Even in Deep Freeze, Skating on NJ Lakes Can Be Deadly
New Jersey is in a cold snap, and many ponds, lakes and streams have frozen. But that doesn’t necessarily mean that they’re safe to skate or walk on.
“One has to be really, really cautious when it comes to going out on ice,” said New Jersey state climatologist Dave Robinson.
While it may seem like we’ve been in the deep freeze for weeks, “up until Christmas we were running about a degree above average, so we didn’t have exceptionally cold water ready to freeze when this latest cold spell came through," he said Wednesday.
Mount Olive Mayor Rob Greenbaum knows this is true from first-hand experience. Years ago, two teenagers died after ice fishing on Budd Lake.
“Even through this recent cold snap that we’ve been having you can see that there are areas of the lake that are not covered with ice. In Budd Lake there are currents of warm water; the lake never freezes completely," he said.
He noted while some towns measure the thickness of ice and post safety or danger signs, his town does not. And those who venture out onto a frozen body of water “do so at their own risk.”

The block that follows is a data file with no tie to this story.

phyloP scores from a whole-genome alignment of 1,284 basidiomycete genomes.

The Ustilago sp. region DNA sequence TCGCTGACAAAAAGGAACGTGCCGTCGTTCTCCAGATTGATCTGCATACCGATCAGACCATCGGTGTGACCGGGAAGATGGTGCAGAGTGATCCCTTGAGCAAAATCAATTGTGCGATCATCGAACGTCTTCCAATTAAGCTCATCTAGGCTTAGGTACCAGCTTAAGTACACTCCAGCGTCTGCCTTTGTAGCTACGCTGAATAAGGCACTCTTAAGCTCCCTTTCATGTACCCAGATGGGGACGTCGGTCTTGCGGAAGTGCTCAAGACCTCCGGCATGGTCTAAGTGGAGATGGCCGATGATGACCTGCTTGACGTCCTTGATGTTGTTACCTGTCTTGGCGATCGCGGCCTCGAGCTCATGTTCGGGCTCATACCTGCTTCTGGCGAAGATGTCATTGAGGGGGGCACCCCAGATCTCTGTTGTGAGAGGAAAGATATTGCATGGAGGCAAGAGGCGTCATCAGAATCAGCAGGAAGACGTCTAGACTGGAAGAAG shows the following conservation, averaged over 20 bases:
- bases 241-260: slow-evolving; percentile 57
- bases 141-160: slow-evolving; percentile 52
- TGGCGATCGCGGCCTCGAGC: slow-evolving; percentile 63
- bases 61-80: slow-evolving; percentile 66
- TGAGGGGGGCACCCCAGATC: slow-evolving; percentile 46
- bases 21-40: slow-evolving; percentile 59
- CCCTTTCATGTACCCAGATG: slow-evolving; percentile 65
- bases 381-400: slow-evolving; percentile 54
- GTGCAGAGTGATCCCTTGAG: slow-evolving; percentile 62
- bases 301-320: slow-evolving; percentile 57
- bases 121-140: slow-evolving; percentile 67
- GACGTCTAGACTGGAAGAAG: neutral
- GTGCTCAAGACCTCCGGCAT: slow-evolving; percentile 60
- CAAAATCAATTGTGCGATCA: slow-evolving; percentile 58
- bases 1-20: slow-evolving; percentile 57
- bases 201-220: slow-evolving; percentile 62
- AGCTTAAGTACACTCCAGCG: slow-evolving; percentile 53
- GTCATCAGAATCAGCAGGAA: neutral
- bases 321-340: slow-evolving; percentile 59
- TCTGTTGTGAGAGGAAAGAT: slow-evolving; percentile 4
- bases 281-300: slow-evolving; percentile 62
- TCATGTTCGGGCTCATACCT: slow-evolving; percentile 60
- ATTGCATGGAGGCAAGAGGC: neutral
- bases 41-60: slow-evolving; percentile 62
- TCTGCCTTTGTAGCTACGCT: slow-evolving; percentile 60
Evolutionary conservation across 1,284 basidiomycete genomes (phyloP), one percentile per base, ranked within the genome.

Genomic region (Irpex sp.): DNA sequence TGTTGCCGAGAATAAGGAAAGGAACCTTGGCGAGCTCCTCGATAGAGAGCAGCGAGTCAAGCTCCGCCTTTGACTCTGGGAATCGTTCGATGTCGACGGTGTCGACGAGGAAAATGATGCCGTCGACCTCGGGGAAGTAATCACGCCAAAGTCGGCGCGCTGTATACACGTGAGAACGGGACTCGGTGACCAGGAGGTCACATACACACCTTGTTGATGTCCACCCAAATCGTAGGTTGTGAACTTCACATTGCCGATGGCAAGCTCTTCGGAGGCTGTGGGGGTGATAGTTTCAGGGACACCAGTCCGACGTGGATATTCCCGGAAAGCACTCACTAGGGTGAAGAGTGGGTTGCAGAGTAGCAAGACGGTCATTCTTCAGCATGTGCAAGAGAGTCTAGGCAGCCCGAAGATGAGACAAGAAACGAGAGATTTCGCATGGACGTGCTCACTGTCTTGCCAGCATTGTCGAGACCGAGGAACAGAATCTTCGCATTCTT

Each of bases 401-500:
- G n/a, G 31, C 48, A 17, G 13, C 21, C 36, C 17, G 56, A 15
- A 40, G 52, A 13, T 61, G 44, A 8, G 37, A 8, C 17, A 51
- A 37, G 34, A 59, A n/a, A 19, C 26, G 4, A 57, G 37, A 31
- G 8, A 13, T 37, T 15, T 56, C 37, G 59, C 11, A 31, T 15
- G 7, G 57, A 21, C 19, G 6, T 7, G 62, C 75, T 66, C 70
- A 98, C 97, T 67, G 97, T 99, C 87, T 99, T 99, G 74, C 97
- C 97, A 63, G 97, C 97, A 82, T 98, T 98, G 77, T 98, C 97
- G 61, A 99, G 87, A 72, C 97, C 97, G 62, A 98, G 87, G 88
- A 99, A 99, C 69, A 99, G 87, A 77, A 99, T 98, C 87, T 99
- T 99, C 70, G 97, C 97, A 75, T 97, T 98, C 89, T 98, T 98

“You never know for sure whether it’s frozen, through," he said.
A woman skating in Mountain Lake, also in Morris County, learned the same Wednesday when she plunged into the icy waters. NJ.com reports a firefighter was able to rescue her and bring her to shore.
Robinson noted many lakes, streams and some ponds may have currents of water flowing or springs bubbling up that are circulating right beneath the frozen surface. So if you step on them, the ice will break and you’ll plunge into freezing water.
“You can never be fully sure, even after a longer spell of cold. You should always approach the ice with extreme caution," he said.
He noted it’s not uncommon during the winter to find a body of water in Jersey that’s frozen with 6 to 12 inches of ice in most parts of it, “yet I could still find a part of that pond or lake where there was a spring bubbling up.”
“When water is moving, it doesn’t freeze very readily. Water likes to sit calm and quiet to freeze," he said.
Robinson said that “there are some areas around the state right now where skating and walking on the ice is safe, but there is always that unknown, so never go out alone.”
He said if you do venture out on what you think is completely frozen ice, it’s a good idea to bring a rope and a ladder with you.
“You can never be too cautious because if you fall into that ice you have a very short amount of time to get out before you can get into big, big trouble," he said.
You can contact reporter David Matthau at David.Matthau@townsquaremedia.com
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